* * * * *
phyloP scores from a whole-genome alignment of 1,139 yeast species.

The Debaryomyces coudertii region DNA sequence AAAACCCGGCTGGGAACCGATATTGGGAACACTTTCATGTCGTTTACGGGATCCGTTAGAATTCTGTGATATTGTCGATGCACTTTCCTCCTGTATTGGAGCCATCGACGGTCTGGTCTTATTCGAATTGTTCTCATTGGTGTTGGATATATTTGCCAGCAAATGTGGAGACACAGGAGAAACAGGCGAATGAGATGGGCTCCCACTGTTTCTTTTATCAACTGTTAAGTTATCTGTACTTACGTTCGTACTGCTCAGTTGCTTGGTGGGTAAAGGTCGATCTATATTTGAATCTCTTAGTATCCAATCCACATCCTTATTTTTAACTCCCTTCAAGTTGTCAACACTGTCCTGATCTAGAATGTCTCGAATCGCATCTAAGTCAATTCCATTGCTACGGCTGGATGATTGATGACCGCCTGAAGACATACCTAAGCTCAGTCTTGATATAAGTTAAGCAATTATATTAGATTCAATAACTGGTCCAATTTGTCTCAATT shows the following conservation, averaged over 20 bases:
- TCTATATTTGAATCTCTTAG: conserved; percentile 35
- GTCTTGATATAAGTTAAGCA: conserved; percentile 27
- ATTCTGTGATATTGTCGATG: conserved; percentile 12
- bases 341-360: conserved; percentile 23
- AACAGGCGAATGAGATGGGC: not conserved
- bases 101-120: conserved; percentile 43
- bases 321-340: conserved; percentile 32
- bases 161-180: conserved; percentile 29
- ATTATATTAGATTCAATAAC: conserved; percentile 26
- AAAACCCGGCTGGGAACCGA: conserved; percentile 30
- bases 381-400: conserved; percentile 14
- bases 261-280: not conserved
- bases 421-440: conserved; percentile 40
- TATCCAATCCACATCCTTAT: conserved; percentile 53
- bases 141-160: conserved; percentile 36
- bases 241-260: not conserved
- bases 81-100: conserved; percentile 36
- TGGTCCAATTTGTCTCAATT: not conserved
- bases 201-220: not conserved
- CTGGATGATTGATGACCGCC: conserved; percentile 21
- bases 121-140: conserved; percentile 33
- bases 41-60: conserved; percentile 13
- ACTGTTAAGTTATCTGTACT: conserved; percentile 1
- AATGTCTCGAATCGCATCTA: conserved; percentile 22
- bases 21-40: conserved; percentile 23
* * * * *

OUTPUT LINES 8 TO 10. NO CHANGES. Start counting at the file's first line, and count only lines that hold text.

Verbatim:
- bases 101-120: conserved; percentile 43
- bases 321-340: conserved; percentile 32
- bases 161-180: conserved; percentile 29